Tuesday, April 29, 2008

Monsters! Booze! Jungles! Guns!

Those are broadly the four themes that dominate the packed-pages of a highly entertaining new book from Anomalist Books: Adam Davies' Extreme Expeditions - Travel Adventures Stalking The World's Mystery Animals.

Anomalist Books are at the forefront of publishing high-quality books on general Forteana, and Extreme Expeditions is a good addition to their line-up, and does not disappoint.

Basically, the book is a travelogue that sees our fearless author (and a variety of friends, colleagues and fellow monster-hunters) heading off to a whole range of exotic and far-away locations in search of mysterious beasts of a truly cryptozoological nature.

Like me, Adam is a Brit; and, as the book is written very much in the form of a personal diary, it contains (as the back-cover states): "...foul language, excessive drinking, sexual situations, and encounters with some creatures of the natural world that would scare young children and more than a few adults as well."

So, in other words, if you're looking to find out what really goes on behind-the-scenes during the course of a quest for monsters in exotic locales, then this is most definitely the book for you.

Adam writes well: he skilfully presents to his audience the details of the many and varied expeditions upon which he has embarked, including (A) 1998 trips to Sumatra (in search of the Orang-Pendek) and to the Congo (where he looks for the Mokele-Mbembe); (B) a 1999 quest to solve the riddle of the Norwegian equivalent of Nessie: Selma (a quest that is particularly - and spectacularly - successful); (C) a wild trek to Mongolia for the legendary Death Worm; (D) a second journey to Mongolia (this time for the Yeti-like Almas); and (E) much more of a monstrous nature.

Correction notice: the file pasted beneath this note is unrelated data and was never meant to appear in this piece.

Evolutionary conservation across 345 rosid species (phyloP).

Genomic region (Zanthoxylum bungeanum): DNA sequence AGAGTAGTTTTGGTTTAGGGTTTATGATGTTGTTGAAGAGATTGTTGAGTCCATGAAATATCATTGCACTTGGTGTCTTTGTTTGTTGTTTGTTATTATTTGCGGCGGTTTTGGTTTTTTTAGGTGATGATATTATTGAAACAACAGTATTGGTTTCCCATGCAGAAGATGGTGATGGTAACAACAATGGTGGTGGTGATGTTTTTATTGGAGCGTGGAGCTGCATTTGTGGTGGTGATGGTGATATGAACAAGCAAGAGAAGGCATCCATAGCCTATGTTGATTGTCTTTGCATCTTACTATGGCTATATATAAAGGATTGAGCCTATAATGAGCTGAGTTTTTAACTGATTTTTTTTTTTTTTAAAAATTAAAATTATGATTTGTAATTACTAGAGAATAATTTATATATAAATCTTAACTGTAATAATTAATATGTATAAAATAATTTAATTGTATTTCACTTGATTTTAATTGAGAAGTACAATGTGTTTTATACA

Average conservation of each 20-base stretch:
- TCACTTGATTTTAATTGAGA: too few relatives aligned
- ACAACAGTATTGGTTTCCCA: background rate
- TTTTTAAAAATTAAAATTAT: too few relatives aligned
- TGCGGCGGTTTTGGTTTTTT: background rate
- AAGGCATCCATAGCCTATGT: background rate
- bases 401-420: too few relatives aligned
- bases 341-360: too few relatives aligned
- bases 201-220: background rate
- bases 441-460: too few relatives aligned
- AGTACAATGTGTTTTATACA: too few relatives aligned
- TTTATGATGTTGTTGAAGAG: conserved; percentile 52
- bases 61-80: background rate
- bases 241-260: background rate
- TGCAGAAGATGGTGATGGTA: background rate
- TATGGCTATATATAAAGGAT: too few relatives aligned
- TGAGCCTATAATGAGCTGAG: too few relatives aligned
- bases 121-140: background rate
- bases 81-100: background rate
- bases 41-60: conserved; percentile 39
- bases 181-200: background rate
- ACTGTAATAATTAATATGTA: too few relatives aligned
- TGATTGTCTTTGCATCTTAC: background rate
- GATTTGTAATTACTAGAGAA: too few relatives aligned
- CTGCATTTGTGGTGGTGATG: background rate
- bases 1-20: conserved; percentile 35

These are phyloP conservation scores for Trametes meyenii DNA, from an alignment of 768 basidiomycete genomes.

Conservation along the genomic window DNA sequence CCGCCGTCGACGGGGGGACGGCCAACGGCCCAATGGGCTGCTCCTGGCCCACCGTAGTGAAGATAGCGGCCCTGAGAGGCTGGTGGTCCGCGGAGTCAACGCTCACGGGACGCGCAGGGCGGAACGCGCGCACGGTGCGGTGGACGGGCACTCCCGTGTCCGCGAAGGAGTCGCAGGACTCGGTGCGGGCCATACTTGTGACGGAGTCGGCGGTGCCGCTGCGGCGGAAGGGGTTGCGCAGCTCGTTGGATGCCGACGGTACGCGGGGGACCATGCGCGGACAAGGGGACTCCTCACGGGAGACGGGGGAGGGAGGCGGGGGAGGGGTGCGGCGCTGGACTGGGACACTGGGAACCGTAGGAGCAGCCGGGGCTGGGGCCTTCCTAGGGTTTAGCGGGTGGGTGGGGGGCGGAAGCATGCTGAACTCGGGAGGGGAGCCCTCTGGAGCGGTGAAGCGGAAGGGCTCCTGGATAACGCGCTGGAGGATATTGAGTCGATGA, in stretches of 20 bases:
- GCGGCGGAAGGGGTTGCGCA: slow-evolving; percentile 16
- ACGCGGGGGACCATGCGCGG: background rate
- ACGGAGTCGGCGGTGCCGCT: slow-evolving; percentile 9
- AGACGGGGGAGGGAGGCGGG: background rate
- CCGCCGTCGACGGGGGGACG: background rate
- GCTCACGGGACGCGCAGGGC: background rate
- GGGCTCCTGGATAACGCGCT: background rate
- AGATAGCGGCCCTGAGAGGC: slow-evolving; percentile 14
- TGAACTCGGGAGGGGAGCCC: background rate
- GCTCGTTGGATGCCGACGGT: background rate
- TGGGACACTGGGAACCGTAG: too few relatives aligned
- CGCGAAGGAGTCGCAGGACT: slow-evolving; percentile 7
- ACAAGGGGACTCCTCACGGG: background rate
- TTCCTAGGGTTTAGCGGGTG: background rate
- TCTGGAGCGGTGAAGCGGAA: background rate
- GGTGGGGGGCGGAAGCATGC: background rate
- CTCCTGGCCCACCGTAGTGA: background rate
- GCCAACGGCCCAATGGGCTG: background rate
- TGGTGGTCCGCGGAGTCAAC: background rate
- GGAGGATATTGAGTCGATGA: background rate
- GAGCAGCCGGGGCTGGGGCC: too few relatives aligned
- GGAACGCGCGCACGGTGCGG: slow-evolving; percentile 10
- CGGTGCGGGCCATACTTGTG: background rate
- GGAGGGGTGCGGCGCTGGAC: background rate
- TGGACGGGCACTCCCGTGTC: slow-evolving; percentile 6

The trials and tribulations that go with being a seeker of unknown animals are thrust into the spotlight time and again in the pages of Extreme Expeditions, too. Indeed, they demonstrate that, at times, monster-hunting can be a distinctly hazardous business. For example, Adam and his friends find themselves in more than a few dicey situations with gun-toting officials and military forces in the Congo; they cope with heat-stroke, wild animals, bites and stings as they scour strange lands for even stranger animals; they bargain, barter and do whatever has to be done to seek out their quarry; and (for those non-Brits that may want to read the book) you get to learn a great deal about British culture and how we like to pass the time of day - and night, too!

And with respect to the key issue of the book - strange and unknown animals - you won't be disappointed. Adam's search for Norway's Selma is a real highlight; and one suggesting the beast is a very real one. His quest to find the Orang-Pendek is illuminating (for what he discovers - such as some notable footprints); it's also tinged with sadness, however, as a result of the fact that the creature (whatever it really is) may very well be on the verge of extinction.

Adam also uncovers a wealth of data on the Death-Worm and the Almas (which, as the book shows, may also be on the verge of extinction, if it hasn't already gone belly-up), and makes it very clear to the reader that, despite what some people might assume to the contrary, our planet is still one steeped in mystery.

Easy to read, packed with adventure, intrigue, humor and (of course) monsters, Extreme Expeditions is a book that's entertaining, informative, memorable and instructive - in equal measures.


cryptidsrus said...

Welcome back, NICK!!!

1) The frozen squid was awesome. I'm not a huge Lovecraft fan but I appreciated the literary "reference."
Now if we could find a way to observe a LIVE one. Think of the knowledge humanity could gain!!!
2) The Ireland story---cute litte precker, ain't he!!!
Bit of Luck O' The Irish there.
Again, Welcome back!!!

Nick Redfern said...

Thanks C,
The gig was a good one (if you're into UFOs, of course); somehow, however, I knew there would be a mass of stories surface while I was away!